“You need to keep as many people as possible in their houses so that they don’t come onto the market. You need to arrest the decline in house prices, but you also need to prevent human suffering and social disruption because it’s going to be very, very severe.”

Billionaire investor George Soros on the US subprime housing crisis. New York Review of Books, 15 May 2008

“For the first time in our company’s history, our board is paying attention to credit management,” one credit manager told me last week.  Two months of the worst debt figures his company has ever seen mean that he has the go-ahead to employ more staff.

It’s obvious that New Zealand faces hard times.  Petrol and food prices are rising.  Unemployment is up.  But really, it’s what happens overseas that determines how bad this gets.

How bad is it going to be?  Most of those who know, don’t want to say for fear of depressing the economy further.  Are we heading for a 1930s-style depression?  What are the implications for New Zealand businesses and particularly for those trying to collect debts?  I don’t want to spread doom and gloom – I was much more optimistic by the time I’d finished writing this article than I was when I started the research – but I think we need a realisticunderstanding of what’s happening.

The story starts in the 1980s, when banks in the US started selling their home mortgages. They packaged up bundles of mortgages into ‘mortgage bonds’ and Wall Street traders sold them to investors. The home owners kept paying the banks, and the banks passed the money on to the bond holders.

Of course, if any homeowners didn’t pay, their houses would be sold in mortgagee sales. If the mortgagee sales didn’t cover the value of the debt, the investors lost out. Rating agencies such as Standard & Poors and Moodys gave the bonds a creditworthiness rating so investors could understand the risk and decide what the bonds were worth. Today, the mortgage bond market is worth US$6 trillion, the biggest single part of the US$27 trillion US bond market.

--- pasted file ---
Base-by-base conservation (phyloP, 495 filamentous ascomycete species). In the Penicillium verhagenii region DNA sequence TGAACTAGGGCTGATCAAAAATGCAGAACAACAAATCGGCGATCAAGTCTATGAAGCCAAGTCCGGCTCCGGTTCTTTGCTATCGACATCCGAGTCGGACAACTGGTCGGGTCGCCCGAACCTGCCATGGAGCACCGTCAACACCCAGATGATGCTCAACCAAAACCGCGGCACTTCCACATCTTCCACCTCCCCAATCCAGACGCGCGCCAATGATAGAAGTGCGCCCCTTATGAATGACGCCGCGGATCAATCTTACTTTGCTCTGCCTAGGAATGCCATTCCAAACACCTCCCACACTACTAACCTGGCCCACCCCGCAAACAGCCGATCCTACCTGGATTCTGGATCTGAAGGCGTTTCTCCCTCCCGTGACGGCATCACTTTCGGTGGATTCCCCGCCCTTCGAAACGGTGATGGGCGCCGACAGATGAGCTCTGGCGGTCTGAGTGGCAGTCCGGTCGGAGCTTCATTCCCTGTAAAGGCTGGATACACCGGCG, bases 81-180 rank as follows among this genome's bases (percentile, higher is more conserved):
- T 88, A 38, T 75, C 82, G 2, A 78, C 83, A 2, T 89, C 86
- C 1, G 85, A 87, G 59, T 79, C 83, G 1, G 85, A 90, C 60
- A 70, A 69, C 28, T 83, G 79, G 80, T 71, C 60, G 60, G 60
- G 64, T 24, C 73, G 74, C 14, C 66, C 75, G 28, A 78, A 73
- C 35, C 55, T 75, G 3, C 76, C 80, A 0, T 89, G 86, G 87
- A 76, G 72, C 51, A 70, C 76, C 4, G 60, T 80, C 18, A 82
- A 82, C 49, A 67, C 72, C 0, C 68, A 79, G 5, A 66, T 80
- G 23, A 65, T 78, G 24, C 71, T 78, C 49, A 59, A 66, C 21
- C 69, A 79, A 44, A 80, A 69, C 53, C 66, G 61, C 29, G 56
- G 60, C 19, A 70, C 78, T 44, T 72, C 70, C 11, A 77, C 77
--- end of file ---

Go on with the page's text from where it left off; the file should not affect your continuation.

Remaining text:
House prices in the US rose steadily from about the start of the 1990s. Roughly 5 years ago, ‘subprime’ home loan lending took off in the US. This is lending to higher risk borrowers who wouldn’t normally get mortgages. These loans, too, were on-sold as bonds.

By 2005, one in five mortgages was subprime. About six million people who had little or no money borrowed around 100% of the value of a house, at about the top of the housing market. From 2006, house prices dropped sharply and it turned out that millions of credit decisions, and the ratings of the agencies, had been poor. Many subprime borrowers have lost or will lose their homes.  Of course, that hits investors who own subprime mortgage bonds and banks which lent to those investors.  Of the banks, those in the US were hit hardest.  To pick just one example, in November 2007, Chuck Prince, the CEO of US bank, Citigroup, the world’s biggest bank, resigned as the bank estimated that it had lost up to US$11 billion on investments related to sub-prime mortgages. European and Japanese banks have also suffered.